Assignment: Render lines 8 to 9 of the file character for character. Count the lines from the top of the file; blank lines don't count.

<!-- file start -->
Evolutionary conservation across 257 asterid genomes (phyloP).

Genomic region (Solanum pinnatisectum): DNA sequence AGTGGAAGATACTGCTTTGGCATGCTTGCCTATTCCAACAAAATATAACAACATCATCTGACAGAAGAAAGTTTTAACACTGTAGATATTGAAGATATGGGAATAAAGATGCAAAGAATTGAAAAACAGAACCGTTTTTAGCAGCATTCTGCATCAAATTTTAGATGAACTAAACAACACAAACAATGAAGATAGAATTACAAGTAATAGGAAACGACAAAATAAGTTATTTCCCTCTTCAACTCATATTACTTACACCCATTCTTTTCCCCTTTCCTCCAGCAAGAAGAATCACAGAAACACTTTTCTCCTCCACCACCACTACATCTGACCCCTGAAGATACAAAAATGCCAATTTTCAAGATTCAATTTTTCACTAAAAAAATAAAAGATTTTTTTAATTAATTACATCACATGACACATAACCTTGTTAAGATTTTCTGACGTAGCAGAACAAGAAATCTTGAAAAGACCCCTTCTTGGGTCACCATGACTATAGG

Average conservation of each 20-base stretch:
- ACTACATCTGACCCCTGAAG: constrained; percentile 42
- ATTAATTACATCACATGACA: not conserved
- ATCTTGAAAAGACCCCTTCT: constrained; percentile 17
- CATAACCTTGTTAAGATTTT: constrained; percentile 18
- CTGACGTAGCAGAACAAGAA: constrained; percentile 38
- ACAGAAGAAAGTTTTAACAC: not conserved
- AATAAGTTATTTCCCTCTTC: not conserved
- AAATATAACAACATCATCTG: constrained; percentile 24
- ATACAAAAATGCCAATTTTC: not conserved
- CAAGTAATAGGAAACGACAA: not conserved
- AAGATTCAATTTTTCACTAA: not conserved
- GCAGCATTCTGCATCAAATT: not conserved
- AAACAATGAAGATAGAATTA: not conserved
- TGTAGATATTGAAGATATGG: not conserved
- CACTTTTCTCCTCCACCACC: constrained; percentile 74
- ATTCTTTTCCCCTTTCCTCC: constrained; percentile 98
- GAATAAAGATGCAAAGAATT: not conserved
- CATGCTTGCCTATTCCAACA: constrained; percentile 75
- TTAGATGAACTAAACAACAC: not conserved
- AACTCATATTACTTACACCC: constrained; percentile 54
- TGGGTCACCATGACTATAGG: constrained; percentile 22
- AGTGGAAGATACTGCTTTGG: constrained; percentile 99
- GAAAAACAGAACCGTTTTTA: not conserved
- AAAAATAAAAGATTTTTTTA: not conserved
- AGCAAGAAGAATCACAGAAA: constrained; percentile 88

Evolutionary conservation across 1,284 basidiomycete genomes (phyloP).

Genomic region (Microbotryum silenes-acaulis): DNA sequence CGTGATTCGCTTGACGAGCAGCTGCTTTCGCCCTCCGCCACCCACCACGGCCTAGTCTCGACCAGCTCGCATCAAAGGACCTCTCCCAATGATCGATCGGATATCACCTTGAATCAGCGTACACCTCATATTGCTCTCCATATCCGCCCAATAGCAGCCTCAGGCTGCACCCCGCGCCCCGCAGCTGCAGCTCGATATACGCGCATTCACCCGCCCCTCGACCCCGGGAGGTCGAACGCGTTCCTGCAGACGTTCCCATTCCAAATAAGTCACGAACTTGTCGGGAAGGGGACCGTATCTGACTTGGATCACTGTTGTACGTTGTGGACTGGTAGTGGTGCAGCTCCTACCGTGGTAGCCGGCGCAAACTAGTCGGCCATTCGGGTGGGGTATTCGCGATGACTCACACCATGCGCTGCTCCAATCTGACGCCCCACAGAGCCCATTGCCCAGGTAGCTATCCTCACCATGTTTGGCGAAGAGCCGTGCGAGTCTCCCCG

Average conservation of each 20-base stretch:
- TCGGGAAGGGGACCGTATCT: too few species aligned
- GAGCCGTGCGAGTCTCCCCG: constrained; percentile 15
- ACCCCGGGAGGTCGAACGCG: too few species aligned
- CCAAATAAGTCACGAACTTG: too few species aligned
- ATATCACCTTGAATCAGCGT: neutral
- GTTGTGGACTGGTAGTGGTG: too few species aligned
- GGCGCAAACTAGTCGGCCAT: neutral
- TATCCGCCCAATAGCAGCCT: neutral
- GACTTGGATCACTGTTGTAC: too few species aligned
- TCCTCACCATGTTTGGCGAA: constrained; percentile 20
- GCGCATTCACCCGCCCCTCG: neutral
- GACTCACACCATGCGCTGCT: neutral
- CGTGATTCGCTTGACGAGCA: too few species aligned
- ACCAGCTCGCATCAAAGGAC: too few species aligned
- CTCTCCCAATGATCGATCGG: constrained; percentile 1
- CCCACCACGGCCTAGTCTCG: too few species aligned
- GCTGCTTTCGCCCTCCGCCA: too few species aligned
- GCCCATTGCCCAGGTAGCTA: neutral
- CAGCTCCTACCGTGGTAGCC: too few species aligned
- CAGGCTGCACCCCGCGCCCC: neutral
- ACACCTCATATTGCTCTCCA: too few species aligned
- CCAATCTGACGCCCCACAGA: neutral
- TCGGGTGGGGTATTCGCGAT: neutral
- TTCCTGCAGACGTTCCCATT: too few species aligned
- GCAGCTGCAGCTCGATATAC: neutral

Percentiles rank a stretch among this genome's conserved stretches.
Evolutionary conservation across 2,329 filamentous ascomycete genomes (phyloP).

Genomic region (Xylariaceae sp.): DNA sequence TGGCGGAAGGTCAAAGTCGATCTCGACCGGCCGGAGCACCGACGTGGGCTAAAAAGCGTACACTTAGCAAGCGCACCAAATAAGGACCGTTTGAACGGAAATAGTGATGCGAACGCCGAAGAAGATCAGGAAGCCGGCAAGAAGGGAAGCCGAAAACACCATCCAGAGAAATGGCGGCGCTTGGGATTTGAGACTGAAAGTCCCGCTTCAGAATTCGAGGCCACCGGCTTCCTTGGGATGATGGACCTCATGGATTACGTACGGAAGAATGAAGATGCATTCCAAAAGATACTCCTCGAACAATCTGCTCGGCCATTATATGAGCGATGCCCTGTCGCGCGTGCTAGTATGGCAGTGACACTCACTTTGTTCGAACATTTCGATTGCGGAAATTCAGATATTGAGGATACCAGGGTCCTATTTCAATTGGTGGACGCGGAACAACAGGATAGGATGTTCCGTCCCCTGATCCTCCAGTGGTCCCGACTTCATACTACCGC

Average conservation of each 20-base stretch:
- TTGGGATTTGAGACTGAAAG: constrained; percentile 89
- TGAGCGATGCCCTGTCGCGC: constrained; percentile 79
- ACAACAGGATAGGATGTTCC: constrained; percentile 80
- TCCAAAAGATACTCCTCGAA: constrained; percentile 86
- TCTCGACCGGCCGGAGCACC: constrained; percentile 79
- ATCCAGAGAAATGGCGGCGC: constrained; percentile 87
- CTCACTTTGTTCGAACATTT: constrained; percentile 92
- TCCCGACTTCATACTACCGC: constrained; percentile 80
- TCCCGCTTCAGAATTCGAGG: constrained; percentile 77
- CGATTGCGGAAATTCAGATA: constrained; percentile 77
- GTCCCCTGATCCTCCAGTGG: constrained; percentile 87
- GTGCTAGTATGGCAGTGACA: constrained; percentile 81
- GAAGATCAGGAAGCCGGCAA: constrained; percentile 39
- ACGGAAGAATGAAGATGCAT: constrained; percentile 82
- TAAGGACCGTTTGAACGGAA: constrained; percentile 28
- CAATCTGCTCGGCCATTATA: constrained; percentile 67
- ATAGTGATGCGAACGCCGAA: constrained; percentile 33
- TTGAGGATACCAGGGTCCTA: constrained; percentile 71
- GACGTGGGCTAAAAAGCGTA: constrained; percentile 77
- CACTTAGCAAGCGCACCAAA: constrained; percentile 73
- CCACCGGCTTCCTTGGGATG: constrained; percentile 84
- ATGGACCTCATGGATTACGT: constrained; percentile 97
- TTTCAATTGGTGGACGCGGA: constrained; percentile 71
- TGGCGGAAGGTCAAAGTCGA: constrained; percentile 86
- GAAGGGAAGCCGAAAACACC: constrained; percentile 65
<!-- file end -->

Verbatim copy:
- CTGACGTAGCAGAACAAGAA: constrained; percentile 38
- ACAGAAGAAAGTTTTAACAC: not conserved